Specific components of the PEP intervention include: individualised tailoring of the exercise prescription; individualised tailoring of the counselling based on motivation and self-efficacy to engage in exercise including the use of simple motivational interviewing (MI)47 techniques (eg, reflective listening, avoiding argumentation, developing discrepancy); identifying barriers to exercising and problem-solving solutions; use of goal setting and self-monitoring (including via the activity tracker) and implementing specific strategies for improving self-efficacy (eg, building a series of small achievable goals; practising specific exercises during the face-to-face visits to increase mastery (figure 2).

MAPS is the hallmark behavioural intervention used in parallel with the exercise intervention. MAPS is a holistic, dynamic approach to facilitating behavioural change that uses a combined motivational enhancement and problem-solving approach based on MI and social cognitive theory.48 The behavioural intervention uses an overarching conceptual basis of the intervention is the social cognitive model49–51 which posits that high levels of both motivation and self-efficacy are necessary for behavioural change. Thus, a key element for lasting behavioural change is a motivational shift that instigates a decision and commitment to change. In the absence of such a shift, skill training is viewed as premature.47 49 52 As such, the PEP intervention focuses on both enhancing the motivation to achieve and maintain change, as well as developing the self-efficacy and skills necessary to do so. MAPS or its precursors have been demonstrated to be effective in four randomised controlled trials with respect to: (1) increasing treatment utilisation,53 (2) enhancing behavioural change success rates,54 (3) reducing relapse55 and (4) addressing multiple risk behavioural change.56 Interactions between patients and interventionists are coded and evaluated with respect to the quality of the interaction using a modified version of the Motivational Interviewing (MI) Treatment Integrity, including the ability to shift between MI strategies and more cognitive–behavioural or practical problem-solving skills. It is hypothesised that participants who received the MAPS intervention will have improved psychosocial and emotional outcomes, measured by study questionnaires, improved exercise adherence, as indicated by exercise diaries and 7-day physical activity recall interviews, and, most importantly, improved physical function as measured by 6 MW and other performance-based outcomes.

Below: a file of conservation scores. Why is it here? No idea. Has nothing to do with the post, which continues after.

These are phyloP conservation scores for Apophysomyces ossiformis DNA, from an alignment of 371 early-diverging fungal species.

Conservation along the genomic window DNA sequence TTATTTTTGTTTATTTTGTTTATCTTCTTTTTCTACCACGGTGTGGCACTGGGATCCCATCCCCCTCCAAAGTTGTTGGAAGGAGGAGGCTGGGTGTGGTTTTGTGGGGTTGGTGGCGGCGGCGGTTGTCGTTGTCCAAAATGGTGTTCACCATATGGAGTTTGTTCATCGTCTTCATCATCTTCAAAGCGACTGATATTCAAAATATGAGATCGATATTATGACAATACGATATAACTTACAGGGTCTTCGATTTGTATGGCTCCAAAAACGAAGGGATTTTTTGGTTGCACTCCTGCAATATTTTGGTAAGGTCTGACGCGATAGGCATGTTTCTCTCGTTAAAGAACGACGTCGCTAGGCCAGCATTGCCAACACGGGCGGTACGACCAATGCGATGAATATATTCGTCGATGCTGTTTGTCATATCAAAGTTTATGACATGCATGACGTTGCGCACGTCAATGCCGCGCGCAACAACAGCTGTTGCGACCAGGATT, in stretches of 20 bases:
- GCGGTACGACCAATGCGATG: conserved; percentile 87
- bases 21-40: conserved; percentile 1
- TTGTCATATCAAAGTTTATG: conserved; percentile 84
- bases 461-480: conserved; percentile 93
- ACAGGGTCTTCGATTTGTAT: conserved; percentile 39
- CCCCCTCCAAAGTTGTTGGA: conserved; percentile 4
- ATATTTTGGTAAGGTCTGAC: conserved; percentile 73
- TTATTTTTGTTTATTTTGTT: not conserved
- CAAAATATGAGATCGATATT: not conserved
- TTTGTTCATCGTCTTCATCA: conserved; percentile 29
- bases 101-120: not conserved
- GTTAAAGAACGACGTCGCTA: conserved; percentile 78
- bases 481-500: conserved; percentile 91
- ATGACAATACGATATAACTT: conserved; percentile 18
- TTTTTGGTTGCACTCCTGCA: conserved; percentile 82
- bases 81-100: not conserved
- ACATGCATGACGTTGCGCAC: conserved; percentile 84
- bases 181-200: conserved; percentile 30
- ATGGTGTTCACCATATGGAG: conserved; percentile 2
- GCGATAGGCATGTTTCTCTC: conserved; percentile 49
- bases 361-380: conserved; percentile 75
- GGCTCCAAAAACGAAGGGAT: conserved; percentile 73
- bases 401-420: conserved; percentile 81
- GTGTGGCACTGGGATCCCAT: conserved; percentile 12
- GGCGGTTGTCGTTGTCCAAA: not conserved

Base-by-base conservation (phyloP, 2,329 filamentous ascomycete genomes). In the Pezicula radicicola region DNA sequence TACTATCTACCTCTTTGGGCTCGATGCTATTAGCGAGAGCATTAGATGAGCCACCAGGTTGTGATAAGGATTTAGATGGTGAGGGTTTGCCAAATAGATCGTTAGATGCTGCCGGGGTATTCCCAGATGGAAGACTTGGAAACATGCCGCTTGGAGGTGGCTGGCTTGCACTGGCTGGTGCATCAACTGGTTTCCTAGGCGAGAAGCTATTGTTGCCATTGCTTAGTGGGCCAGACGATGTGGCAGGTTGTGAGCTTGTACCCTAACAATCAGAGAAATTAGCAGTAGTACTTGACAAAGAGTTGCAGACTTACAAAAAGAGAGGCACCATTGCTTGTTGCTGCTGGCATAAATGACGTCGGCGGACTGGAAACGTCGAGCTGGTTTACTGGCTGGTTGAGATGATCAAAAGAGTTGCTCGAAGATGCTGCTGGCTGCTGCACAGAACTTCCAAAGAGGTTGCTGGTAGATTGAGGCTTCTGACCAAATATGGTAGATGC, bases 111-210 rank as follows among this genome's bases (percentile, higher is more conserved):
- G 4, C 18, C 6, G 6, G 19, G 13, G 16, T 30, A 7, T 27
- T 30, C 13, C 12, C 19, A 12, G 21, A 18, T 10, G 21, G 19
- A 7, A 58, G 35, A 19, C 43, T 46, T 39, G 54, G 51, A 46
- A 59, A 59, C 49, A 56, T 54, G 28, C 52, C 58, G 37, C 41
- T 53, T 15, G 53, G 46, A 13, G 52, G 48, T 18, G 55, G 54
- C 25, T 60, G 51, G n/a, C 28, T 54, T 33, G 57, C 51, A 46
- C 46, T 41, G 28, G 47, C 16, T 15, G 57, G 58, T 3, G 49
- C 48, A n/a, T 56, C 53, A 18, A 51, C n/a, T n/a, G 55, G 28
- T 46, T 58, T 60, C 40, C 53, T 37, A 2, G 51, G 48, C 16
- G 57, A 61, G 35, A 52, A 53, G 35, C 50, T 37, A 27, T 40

In sum, the PEP intervention is a directive but patient-centred approach designed to enhance motivation for change, and increase self-efficacy in a non-confrontational manner. Several meta-analyses/systematic reviews have supported the efficacy of both social cognitive and MI-based interventions for behavioural change in general and with respect to patients with cancer specifically.57–61 As such, we believe the PEP intervention is an innovative combination of motivational enhancement and social cognitive intervention techniques.

Delayed intervention group (control group)

The delayed intervention group will receive standard therapy for their lung cancer. Although all patients, independent of group assignment are encouraged by clinical staff to increase walking both in the presurgery and postsurgery period (as part of HCI’s usual clinical care), there is no formalised pre or postsurgery exercise programme. All patients will have equal access to the HCI Wellness Centre, as well as equal opportunity for referral to non-study physical therapists and other exercise professionals.

Patients will undergo assessments timed to coincide with regularly scheduled cancer care: the first postdischarge clinic visit is scheduled at 1 week after discharge from the hospital, with the second clinic visit at 2 months. On study completion (at the 6-month postsurgery follow-up visit), the delayed intervention group is offered a PEP-Intervention session with precision exercise counselling, and receives a free activity tracker.

Primary and secondary endpoints

Endpoint assessments are presented in table 2. The primary endpoint is a physical function mobility performance assessment of the distance walked in 6 min (6 MW test) that will be assessed at the preoperative baseline and the three postsurgery time points. The 6 MW test is the most pragmatic, non-laboratory test to measure mobility physical functioning in individuals with chronic lung disease (including lung cancer).62 In accordance with the American Thoracic Society recommendations,63 the 6 MW test is a self-paced walking test with standardised instructions and encouragement that measures the distance (m) the patient can walk indoors on a 25 m level, smooth-surfaced track over 6 min. A number of studies have demonstrated the criterion predictive validity of the 6 MW test in lung cancer with some demonstrating positive relationships between 6 MW distance and postsurgery outcomes including QoL, survival, function and physical activity levels.64–67 The minimally clinically important difference of the 6 MW distance in patients with lung cancer is 22–42 m.67